I have a service controlled by a daemontools family toolset that svstat reports to be in the "up" state, but also reports has been up for 0 seconds, even if I wait a while and query its status again. I also am unable to actually make use of the service. What am I doing wrong to produce this erroneous behaviour ? How can I correct it ?
This is the Frequently Given Answer to that question.
What you are doing wrong is specific to the type of service that you are attempting to run. It's not possible to describe a single error that fits all circumstances, or prescribe a blanket cure. However, the result of your error, whatever it is, is that the service is exiting as soon as it is started, resulting in it being continually respawned by supervise.
You need to find out why the service process is exiting immediately. There are two things that you can do for a start in order to diagnose what the problem is:
Read the log. If the output of your service is logged via a secondary logging service then look at the content of your log files to see what messages your service is sending to its standard output and standard error. These might tell you immediately what the problem is.
(In order to capture any errors in the service's ./run script itself, ensure that it has an
or aexec 2>&1
line before any other commands.)fdmove -c 2 1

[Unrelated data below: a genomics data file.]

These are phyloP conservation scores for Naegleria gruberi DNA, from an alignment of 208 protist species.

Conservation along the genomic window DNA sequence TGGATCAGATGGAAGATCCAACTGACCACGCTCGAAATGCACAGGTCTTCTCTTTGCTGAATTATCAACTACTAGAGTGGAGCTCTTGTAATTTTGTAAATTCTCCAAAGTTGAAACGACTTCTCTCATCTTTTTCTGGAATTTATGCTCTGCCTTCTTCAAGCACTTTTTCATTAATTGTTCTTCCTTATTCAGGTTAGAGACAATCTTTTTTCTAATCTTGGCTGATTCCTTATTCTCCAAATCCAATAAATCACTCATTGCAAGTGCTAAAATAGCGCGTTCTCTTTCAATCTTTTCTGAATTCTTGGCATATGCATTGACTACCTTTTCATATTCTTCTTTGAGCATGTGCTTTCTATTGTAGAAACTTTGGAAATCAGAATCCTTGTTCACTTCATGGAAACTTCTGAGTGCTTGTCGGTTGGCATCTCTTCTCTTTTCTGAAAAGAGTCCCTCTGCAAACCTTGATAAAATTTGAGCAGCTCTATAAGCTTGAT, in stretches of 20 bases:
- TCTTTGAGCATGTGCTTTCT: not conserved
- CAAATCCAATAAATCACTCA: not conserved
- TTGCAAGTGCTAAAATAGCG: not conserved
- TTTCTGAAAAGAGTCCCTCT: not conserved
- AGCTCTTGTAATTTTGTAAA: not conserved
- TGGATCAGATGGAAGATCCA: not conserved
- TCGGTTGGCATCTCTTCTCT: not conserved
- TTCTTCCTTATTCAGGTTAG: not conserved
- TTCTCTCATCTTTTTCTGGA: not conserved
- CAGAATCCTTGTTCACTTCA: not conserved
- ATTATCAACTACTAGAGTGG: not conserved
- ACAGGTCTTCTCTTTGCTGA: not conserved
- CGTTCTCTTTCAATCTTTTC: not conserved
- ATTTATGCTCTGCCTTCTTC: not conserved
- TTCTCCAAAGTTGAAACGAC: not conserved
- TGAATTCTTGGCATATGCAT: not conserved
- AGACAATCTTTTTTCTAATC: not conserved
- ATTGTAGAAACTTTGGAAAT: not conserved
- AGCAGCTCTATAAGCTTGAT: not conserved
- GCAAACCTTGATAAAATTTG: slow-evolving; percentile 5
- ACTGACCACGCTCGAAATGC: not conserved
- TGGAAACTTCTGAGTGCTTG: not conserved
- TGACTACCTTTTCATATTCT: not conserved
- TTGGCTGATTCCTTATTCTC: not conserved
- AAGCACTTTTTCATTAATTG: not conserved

Test the script. Try, as the superuser, running the ./run script for your service manually:
If the script fails and exits, determine why it does so and correct as appropriate.( cd $SERVICE_DIRECTORY && ./run )
Two common errors that cause secondary logging services to exit immediately are:
that you haven't actually yet created the user that you have told setuidgid to switch to; and
that the user as which you have decided multilog should run does not actually have the appropriate directory permissions to change to or create files in the directory in which you have decided the logs should be written.
Another, less common, error is:
that you have removed execute permission from ./run, or accidentally corrupted its first line (adding a carriage return before the linefeed, for example) when hand editing it.
In all three cases, the error is readily apparent when you (attempt to) run the ./run script manually.
If the script succeeds and the service stays running, investigate what is different about your environment, per-process resource limits, and controlling TTY for your interactive shell that means that ./run runs when invoked from your interactive shell; but does not run when invoked as a grandchild of svscan, with whatever environment, per-process resource limits, and (properly, no) controlling TTY that that passes to its child supervise processes and thus indirectly to its grandchildren.